Mentor is one of my favorite mechanics of all time. “Whenever this creature attacks, put a +1/+1 counter on target attacking creature with lesser power.” It’s an aggressive mechanic that presents a puzzle harder than simple mechanics like Raid or Battalion. Mentor changes the texture of card evaluation, since it makes creatures with lower power, combat tricks, and buffs better. Coven is similar, and while I think it’s a solid mechanic, it doesn’t quite do it for me the way that Mentor does. But to understand why, we need to focus in on the differences between the two.

Mentor is a keyword mechanic, where it functions the same way every time. Coven is an ability word and functions differently on every card. Mentor can’t function indefinitely—success shuts the mechanic off rather than snowballing. Mentor is a threshold mechanic—as long as you satisfy the condition, all of your cards are active. And finally, Mentor involves risk—you have to attack with two creatures to get the benefit. Getting value from Coven usually involves the same, but not all Coven abilities require risking your Coven rewards or the creatures that fill out your Coven.

Mentor is a more focused mechanic defined by choosing the right moments to attack. Coven is a looser mechanic that plays in different ways and rewards both a good curve or a good board stall. That’s not to say that a more focused mechanic is better, but for these two mechanics, it’s what made me excited to draft Boros in Guilds of Ravnica and what made me less interested in drafting Green-White in Midnight Hunt.

Again, Coven is a fine mechanic in my book. I love how it turns Gavony Trapper‘s 0 power into a massive bonus. I love how it breaks board stalls. I love that it’s an aggressive mechanic with a lot of flexibility to it. I believe it’s the kind of mechanic we could very well see once again (perhaps with a different name). Sure, it’d probably need to migrate to a different color pair; I imagine a lot of its design space in green and white has been mined, but there’s potential. The sum of the parts is a mechanic I’m happy exists, but am not gushing over like with Decayed.

Day/Night and Daybound/Nightbound

There was a lot to say about these two mechanics when they were first previewed. Switching from original Innistrad’s werewolf mechanic to Daybound/Nightbound was a tradeoff. I’ll quickly list them from our speculation article (but you can reference it for greater detail).


  • Mechanical consistency of werewolves
  • Narrative consistency of werewolves
  • No upkeep triggers
  • Total control
  • Creates affordances (e.g. cards like Gavony Dawnguard)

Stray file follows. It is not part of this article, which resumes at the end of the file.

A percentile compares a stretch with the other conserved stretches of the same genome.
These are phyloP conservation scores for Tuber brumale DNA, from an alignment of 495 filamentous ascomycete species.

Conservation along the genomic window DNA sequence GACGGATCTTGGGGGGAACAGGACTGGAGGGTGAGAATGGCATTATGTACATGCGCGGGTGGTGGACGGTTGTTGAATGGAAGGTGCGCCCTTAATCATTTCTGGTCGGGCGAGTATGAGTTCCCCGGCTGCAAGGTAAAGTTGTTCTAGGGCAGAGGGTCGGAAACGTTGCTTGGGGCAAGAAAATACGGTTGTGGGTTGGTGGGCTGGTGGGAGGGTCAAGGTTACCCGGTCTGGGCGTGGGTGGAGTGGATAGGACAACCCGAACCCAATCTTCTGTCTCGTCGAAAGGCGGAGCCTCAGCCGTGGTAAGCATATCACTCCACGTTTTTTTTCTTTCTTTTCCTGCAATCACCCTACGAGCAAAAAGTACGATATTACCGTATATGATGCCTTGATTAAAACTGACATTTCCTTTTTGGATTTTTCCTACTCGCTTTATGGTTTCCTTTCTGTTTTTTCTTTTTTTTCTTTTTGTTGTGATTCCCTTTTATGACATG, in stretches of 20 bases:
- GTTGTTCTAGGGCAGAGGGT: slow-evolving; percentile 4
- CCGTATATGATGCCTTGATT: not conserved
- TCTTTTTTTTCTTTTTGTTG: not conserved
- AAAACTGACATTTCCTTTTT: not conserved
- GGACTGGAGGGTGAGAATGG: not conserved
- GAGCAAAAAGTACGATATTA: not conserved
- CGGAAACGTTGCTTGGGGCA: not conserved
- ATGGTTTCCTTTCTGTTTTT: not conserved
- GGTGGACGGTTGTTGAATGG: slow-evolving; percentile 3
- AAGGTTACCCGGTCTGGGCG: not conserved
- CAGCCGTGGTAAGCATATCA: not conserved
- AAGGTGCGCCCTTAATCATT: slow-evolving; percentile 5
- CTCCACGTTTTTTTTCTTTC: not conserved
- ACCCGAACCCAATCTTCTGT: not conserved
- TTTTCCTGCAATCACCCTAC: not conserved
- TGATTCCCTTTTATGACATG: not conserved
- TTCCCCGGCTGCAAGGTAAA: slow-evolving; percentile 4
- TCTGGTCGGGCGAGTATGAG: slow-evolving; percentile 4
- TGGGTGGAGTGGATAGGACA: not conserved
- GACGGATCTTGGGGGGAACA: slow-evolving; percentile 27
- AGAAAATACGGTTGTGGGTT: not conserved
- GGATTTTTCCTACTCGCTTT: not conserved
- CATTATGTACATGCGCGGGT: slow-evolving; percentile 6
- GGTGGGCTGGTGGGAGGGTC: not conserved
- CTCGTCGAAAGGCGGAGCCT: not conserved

• Busywork
  • Problematic in small doses
  • Awkward wording
  • Incomplete rules text on cards
  • Mechanical inconsistency with older werewolves

Now that I’ve played with Midnight Hunt’s werewolves, I see that Nightbound makes it harder to create cheap werewolves like Reckless Waif or Village Ironsmith—it’s just too punishing to start your clocks a turn early. This leads to more awkward curves in werewolf-heavy decks and is why wolves fill in the one and two drop slots.

Do I still think the benefits outweigh the disadvantages? Yes, but with a big asterisk. In a format like Midnight Hunt Limited or a werewolf-focused Commander or Standard deck, starting the Day/Night toggle is almost always going to matter. But outside of that format, it can create pointless busywork. I’d really love to add Suspicious Stowaway, Brutal Cathar, Outland Liberator, and Reckless Stormseeker to my cube. The problem is that with only four cards, it’s unlikely for a game to contain more than one or two of them. It’s just so likely that someone will start the clock, their creature will die, and the rest of the game people will track Day and Night even though it’ll end up not mattering. Pointless busywork is not a play experience I want to support.

Also, I don’t think I like the effect that Day/Night cards like Gavony Dawnguard have on the game. With werewolves, there is a clear directionality—if you’ve got werewolves, you want it to be night, and if you don’t, you need to be ready to cast two spells. But with The Celestus, you’re constantly in a state of unease, encouraged to put yourself under an imaginary Rule of Law just so you don’t keep giving your opponent value.

All in all, I’m cooler on Day/Night than I was before playing with the set. Part of this is certainly do to how drastically werewolves underperformed in Midnight Hunt Limited. ( I suspect that much of the set’s Play Design happened right at the terrifying beginning of the pandemic and will cut the team tons of slack.) But I didn’t love playing it digitally, where the game took care of the busywork for me. The one time I got to play with it physically, I found it harder to track than Innistrad’s werewolves because it no longer had clear directionality. I’m more inclined to say that the mechanic is a slight upgrade than a substantial one, but that’s from the perspective of someone who values Limited and Cube (and subscribes to certain non-universal theories of design) over the more improved Constructed experience.

With that, we close the chapter on the mechanics of Midnight Hunt. By this time next week, we’ll likely know all the new mechanics in Crimson Vow. I believe all of the tribes are getting new mechanics, except Daybound/Nightbound is sticking around. And once Crimson Vow is out, we’ll return to this series and review other mechanics from this year, from the unfortunately restricted options of Venture to the omnipresent effects of Lessons.

But that’s for another time. Until then, and as always, thanks for reading.

Zachary Barash is a New York City-based game designer and the commissioner of Team Draft League. He designs for Kingdom Death: Monster, has a Game Design MFA from the NYU Game Center, and does freelance game design. When the stars align, he streams Magic (but the stars align way less often than he’d like).